Sun to Open-Source Java ME

 
 
By Peter Galli  |  Posted 2006-08-15 Email Print this article Print
 
 
 
 
 
 
 

The company plans to open-source its implementation of the Java ME specification by the end of the year.

Sun Microsystems plans to open-source its implementation of the Java ME specification and is shooting to have that done by the end of this year, Sun executives said Aug. 14. This is the first time Sun has said publicly that Java ME (Java Platform, Micro Edition) is part of its plan for open-sourcing Java.
Until now the company has said that it is working on open-sourcing its implementation of the Java SE (Java Platform, Standard Edition) specification, also known as JDK.
Sun also announced the launch of a new Web site that gives information about its plans to open-source its Java SE implementation—the JDK—as well as news, opinions, blogs and a discussion forum. "Java ME will be included in open-source Java. We are working through the process and the complications that come with this, in parallel with Java SE. But we plan to be very transparent about the whole process," Alan Brenner, the vice president of Suns mobile and embedded group, said at a media event ahead of the annual LinuxWorld conference in San Francisco, which runs from Aug. 15 to Aug. 17. Open-source Java? Not if, but how. Click here to read more.
There are a range of benefits from open-sourcing Java ME, not the least of which is increasing the participation in the embedded development space, said Brenner. "We believe we can drive a more robust and active community around the next generation of applications in this space by open-sourcing Java ME," he said. With regard to Java SE, Sun plans to open-source two pieces of code by the end of this year—Java C (the Java Compiler) and the HotSpot virtual machine—with the bulk of the rest of the code likely to follow in early 2007, Laurie Tolsen, the vice president of developer products and programs at Sun, said at the event. "We are pretty sure that we have all the rights to release these as independent packages that can be run as stand-alone technologies," she told eWEEK in an interview. While some of the Java code would only be made available in binary form, it would be fully buildable, she said, noting that "there is some Java code that we do not own the rights to and thus cannot release it as open source, such as the Font Rastarizer technology." The font rasterizer-like technologies that are currently available as open-source software are not as sophisticated as that currently in Java, but Sun could initially release this as binary code and then replace it with an open-source solution if that becomes available later, she said. While Sun says it is committed to using an OSI (Open Source Initiative)-approved license for Open Java, it has not yet decided on which one. It is considering the GNU GPL (General Public License); the CDDL (Common Development and Distribution License), under which Open Solaris is licensed; as well as a possible multilicense strategy, but that is less appealing due to the complexity it would add, Tolsen said. The process of open-sourcing Java is very different from that of Solaris as there is a thriving Java community and it is a completely different ecosystem. "As such, there are different requirements for the license," she said. Next Page: Governance is under discussion.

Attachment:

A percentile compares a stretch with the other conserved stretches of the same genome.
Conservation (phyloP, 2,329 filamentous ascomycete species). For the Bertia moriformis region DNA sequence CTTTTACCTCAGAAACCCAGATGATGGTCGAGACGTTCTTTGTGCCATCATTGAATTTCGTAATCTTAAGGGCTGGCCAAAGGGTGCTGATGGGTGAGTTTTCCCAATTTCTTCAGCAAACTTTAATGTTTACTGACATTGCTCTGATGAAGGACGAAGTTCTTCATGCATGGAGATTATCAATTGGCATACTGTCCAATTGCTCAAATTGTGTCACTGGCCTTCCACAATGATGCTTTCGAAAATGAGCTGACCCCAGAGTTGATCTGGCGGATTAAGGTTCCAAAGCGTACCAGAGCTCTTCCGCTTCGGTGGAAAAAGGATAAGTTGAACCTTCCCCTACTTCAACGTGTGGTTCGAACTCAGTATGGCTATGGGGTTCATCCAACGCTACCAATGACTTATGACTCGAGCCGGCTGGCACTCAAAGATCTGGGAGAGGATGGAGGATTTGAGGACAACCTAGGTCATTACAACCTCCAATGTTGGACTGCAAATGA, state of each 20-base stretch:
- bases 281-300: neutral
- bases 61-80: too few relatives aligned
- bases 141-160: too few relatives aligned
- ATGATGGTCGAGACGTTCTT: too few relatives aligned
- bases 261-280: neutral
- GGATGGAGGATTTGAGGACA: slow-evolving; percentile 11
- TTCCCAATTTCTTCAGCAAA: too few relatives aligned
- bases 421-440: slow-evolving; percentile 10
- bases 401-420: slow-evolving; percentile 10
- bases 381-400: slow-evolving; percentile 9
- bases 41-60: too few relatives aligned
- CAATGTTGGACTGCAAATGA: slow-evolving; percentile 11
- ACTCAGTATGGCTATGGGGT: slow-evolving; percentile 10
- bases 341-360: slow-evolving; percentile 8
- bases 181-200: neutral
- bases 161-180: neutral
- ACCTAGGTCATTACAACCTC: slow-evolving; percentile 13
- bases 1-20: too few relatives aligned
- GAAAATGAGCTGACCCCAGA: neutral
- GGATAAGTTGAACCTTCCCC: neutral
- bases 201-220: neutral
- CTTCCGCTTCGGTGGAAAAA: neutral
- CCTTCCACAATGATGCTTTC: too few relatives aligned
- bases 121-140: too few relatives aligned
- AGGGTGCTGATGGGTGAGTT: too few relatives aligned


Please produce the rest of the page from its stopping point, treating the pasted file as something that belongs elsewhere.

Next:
Peter Galli has been a financial/technology reporter for 12 years at leading publications in South Africa, the UK and the US. He has been Investment Editor of South Africa's Business Day Newspaper, the sister publication of the Financial Times of London.

He was also Group Financial Communications Manager for First National Bank, the second largest banking group in South Africa before moving on to become Executive News Editor of Business Report, the largest daily financial newspaper in South Africa, owned by the global Independent Newspapers group.

He was responsible for a national reporting team of 20 based in four bureaus. He also edited and contributed to its weekly technology page, and launched a financial and technology radio service supplying daily news bulletins to the national broadcaster, the South African Broadcasting Corporation, which were then distributed to some 50 radio stations across the country.

He was then transferred to San Francisco as Business Report's U.S. Correspondent to cover Silicon Valley, trade and finance between the US, Europe and emerging markets like South Africa. After serving that role for more than two years, he joined eWeek as a Senior Editor, covering software platforms in August 2000.

He has comprehensively covered Microsoft and its Windows and .Net platforms, as well as the many legal challenges it has faced. He has also focused on Sun Microsystems and its Solaris operating environment, Java and Unix offerings. He covers developments in the open source community, particularly around the Linux kernel and the effects it will have on the enterprise.

He has written extensively about new products for the Linux and Unix platforms, the development of open standards and critically looked at the potential Linux has to offer an alternative operating system and platform to Windows, .Net and Unix-based solutions like Solaris.

His interviews with senior industry executives include Microsoft CEO Steve Ballmer, Linus Torvalds, the original developer of the Linux operating system, Sun CEO Scot McNealy, and Bill Zeitler, a senior vice president at IBM.

For numerous examples of his writing you can search under his name at the eWEEK Website at www.eweek.com.

 
 
 
 
 
 
 

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